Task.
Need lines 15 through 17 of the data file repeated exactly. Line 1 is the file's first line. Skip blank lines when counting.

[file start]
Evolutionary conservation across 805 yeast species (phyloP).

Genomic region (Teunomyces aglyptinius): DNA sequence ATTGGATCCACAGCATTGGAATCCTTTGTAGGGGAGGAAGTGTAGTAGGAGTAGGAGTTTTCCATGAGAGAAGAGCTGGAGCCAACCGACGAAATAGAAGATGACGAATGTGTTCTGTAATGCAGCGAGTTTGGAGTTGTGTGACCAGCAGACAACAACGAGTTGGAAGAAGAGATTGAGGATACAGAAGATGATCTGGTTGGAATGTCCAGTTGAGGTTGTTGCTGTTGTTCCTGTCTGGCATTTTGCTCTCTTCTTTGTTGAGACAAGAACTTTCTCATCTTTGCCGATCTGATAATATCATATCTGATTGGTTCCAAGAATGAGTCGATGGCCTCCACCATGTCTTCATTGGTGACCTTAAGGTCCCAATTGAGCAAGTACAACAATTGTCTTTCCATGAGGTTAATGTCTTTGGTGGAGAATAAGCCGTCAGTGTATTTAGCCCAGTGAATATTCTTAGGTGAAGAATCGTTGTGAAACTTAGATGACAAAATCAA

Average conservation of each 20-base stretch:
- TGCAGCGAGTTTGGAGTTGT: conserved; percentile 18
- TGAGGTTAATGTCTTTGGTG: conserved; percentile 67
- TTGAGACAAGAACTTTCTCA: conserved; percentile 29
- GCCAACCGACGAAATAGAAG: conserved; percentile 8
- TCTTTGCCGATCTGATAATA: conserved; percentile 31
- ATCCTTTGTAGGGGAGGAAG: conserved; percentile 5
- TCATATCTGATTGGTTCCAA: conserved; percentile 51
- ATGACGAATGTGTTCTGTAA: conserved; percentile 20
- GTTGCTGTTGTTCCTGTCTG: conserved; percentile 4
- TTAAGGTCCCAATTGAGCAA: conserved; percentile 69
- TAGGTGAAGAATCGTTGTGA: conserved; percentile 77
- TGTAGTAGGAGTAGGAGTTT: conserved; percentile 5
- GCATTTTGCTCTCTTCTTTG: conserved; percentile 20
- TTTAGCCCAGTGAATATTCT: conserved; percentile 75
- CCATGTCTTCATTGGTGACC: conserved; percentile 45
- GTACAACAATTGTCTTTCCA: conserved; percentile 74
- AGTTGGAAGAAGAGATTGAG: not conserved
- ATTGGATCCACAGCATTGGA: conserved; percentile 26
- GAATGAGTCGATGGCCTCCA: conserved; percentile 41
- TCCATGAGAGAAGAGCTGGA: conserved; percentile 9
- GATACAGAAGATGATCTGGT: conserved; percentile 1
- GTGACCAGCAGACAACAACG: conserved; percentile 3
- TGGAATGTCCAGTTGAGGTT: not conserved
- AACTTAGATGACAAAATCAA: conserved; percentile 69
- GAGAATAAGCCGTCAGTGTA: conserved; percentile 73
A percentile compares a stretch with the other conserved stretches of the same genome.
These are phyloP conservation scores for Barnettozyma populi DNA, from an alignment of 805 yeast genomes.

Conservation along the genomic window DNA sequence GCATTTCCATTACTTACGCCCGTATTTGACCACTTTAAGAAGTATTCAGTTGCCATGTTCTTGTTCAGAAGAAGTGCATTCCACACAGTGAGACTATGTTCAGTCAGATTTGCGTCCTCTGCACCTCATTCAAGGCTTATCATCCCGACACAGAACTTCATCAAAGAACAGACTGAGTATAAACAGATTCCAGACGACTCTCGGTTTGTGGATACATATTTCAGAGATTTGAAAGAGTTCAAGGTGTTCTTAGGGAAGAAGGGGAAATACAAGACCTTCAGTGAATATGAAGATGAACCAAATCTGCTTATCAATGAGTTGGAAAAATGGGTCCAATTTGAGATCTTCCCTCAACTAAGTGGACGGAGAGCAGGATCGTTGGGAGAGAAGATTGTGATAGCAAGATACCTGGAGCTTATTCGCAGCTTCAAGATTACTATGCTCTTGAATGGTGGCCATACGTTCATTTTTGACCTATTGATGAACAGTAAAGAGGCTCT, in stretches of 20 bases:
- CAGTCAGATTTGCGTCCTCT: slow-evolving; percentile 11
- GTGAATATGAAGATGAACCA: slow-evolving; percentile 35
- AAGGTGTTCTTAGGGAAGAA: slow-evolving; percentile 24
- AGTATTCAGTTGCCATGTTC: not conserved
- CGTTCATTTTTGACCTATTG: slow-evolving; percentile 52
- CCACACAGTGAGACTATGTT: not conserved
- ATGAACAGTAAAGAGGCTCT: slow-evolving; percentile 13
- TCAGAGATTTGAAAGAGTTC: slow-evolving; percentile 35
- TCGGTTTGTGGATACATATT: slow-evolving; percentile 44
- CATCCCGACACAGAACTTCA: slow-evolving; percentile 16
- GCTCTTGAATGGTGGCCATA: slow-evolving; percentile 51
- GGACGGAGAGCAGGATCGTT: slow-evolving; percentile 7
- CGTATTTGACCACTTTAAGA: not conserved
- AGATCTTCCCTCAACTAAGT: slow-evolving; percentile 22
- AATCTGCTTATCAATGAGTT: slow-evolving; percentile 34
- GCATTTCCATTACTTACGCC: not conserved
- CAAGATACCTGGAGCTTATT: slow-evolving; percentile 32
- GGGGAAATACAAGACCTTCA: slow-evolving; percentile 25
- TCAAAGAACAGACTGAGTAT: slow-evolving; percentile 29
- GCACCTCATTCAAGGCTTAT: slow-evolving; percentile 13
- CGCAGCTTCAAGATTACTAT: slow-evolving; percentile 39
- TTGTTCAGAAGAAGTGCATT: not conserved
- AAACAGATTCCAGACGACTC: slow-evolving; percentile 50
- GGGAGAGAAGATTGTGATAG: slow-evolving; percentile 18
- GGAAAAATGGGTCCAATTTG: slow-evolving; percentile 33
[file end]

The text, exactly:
- TGTAGTAGGAGTAGGAGTTT: conserved; percentile 5
- GCATTTTGCTCTCTTCTTTG: conserved; percentile 20
- TTTAGCCCAGTGAATATTCT: conserved; percentile 75